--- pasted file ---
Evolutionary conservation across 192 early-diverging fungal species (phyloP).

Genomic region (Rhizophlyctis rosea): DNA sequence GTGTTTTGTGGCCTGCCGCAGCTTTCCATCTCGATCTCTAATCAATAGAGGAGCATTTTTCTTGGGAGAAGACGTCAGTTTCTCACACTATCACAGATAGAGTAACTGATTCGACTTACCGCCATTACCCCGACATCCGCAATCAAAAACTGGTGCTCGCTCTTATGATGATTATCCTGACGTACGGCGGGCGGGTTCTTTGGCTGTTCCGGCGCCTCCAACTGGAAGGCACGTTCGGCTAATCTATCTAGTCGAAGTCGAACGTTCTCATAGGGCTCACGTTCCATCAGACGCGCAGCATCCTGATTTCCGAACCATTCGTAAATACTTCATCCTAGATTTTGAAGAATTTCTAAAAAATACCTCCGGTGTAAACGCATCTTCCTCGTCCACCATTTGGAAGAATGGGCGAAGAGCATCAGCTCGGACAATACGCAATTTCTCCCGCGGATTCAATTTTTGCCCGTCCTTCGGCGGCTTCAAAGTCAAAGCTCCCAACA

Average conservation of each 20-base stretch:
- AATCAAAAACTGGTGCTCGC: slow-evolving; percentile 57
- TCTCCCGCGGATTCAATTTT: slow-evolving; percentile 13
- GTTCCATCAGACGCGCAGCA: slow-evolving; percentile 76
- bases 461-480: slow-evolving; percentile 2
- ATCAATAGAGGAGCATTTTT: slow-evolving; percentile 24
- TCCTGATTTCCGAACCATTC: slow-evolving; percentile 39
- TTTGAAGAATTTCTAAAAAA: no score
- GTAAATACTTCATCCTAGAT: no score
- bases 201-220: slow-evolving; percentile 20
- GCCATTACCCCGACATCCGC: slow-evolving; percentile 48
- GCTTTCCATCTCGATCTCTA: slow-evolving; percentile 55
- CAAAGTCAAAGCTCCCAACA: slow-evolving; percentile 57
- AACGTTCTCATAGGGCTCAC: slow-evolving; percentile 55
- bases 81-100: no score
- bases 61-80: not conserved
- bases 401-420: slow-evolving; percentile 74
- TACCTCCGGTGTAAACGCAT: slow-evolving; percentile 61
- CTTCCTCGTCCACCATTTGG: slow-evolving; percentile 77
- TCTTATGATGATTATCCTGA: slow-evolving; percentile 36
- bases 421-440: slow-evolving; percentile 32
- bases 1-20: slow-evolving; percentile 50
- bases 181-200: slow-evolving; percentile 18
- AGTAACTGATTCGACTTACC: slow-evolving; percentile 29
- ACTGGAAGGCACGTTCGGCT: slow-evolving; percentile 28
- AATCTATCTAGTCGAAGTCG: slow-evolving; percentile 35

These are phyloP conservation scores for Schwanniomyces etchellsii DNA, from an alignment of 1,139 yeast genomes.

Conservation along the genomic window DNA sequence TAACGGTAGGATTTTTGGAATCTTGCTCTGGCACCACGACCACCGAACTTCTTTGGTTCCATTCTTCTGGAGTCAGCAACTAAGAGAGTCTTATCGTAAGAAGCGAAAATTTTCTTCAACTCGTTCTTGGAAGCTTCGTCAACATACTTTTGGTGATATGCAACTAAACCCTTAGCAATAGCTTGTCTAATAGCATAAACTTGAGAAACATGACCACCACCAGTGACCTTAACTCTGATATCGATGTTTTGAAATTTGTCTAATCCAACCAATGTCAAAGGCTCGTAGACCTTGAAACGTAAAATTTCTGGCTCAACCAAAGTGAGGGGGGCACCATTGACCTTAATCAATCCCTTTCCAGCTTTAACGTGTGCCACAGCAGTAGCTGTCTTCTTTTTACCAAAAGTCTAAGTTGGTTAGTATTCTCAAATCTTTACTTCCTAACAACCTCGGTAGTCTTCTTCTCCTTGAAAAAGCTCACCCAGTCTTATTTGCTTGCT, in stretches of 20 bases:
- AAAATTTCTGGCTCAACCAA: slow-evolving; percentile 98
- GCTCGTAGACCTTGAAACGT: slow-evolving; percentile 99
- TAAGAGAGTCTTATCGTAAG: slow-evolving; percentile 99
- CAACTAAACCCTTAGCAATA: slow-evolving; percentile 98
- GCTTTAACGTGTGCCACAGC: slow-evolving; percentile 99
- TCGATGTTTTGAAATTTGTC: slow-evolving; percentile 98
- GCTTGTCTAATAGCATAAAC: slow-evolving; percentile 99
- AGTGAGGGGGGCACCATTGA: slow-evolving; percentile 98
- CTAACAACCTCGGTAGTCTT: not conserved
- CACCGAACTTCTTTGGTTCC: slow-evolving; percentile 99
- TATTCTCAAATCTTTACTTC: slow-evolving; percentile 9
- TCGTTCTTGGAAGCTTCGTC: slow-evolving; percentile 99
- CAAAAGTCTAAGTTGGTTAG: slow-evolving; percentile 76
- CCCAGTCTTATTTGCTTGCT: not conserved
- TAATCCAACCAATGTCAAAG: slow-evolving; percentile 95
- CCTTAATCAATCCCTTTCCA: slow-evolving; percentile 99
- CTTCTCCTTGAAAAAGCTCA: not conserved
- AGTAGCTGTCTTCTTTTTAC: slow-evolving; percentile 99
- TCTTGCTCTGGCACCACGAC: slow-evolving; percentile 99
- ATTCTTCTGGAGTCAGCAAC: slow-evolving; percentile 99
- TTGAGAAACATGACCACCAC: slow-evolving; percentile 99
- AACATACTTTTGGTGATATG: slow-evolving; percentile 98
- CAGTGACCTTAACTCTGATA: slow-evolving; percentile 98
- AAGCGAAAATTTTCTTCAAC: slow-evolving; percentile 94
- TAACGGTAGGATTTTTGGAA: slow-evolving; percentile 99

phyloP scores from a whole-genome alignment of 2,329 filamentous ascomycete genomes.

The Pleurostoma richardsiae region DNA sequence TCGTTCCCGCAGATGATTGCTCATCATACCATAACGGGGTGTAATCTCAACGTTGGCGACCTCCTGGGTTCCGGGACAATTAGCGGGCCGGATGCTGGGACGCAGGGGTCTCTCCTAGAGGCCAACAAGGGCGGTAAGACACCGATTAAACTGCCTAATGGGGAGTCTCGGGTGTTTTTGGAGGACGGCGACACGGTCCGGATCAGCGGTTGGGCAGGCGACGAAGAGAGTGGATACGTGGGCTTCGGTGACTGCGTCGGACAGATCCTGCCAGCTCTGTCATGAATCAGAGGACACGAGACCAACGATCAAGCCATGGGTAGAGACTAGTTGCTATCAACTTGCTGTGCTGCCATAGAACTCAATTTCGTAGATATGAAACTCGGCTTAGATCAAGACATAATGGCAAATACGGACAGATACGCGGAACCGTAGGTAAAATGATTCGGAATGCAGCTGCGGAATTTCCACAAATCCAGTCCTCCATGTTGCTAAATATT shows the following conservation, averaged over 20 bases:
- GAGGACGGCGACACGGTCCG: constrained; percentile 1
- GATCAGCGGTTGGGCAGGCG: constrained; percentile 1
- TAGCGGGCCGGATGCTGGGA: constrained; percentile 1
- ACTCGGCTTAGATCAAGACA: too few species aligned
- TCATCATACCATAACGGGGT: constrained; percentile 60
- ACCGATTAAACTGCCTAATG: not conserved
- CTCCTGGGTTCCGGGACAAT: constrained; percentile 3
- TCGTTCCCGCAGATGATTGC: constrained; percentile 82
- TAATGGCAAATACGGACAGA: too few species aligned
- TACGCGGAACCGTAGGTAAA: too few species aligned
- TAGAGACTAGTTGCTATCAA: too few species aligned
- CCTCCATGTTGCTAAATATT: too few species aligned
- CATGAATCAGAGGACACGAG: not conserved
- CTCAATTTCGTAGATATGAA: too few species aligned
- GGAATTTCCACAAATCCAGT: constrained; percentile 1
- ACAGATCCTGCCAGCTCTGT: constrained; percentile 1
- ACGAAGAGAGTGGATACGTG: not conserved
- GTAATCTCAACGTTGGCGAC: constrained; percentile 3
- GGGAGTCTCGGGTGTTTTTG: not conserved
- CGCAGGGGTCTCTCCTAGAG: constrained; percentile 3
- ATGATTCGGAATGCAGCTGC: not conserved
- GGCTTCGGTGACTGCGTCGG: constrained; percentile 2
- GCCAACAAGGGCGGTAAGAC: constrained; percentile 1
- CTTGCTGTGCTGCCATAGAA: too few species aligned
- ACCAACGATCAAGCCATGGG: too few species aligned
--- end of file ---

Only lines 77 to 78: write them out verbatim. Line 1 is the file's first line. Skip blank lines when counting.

- CGCAGGGGTCTCTCCTAGAG: constrained; percentile 3
- ATGATTCGGAATGCAGCTGC: not conserved